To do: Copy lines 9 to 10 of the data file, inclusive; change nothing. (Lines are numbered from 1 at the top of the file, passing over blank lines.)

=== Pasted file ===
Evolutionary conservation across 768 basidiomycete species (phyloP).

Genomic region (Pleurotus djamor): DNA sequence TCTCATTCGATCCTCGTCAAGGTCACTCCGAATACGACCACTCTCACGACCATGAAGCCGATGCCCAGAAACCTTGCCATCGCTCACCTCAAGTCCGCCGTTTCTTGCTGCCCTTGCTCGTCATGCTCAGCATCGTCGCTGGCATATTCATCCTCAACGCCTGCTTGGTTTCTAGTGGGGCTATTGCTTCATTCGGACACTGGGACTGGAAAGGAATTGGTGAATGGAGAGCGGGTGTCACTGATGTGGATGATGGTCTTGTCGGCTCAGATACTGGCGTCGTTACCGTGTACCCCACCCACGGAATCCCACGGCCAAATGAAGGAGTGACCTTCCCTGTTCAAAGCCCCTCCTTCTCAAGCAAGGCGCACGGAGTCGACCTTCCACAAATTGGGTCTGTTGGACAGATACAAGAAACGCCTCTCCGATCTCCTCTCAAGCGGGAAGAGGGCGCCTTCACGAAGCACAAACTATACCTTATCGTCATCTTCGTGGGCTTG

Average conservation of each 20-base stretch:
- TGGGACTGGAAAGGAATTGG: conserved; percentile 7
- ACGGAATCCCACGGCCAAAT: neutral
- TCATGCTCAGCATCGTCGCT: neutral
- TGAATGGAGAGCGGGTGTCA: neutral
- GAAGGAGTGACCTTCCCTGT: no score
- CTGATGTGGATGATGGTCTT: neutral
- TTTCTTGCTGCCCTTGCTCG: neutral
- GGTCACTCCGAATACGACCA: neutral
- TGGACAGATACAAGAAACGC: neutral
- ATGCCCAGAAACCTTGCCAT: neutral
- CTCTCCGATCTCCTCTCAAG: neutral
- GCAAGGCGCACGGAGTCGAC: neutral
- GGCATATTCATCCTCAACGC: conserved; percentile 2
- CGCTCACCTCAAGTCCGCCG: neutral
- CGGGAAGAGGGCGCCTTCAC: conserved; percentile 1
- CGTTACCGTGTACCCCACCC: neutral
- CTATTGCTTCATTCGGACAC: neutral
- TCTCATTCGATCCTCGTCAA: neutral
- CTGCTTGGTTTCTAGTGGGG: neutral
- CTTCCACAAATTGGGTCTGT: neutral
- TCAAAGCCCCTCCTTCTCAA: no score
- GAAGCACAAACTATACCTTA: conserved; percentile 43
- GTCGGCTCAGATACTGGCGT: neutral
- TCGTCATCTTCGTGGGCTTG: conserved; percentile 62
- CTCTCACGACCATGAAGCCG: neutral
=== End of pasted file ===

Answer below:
- CTGATGTGGATGATGGTCTT: neutral
- TTTCTTGCTGCCCTTGCTCG: neutral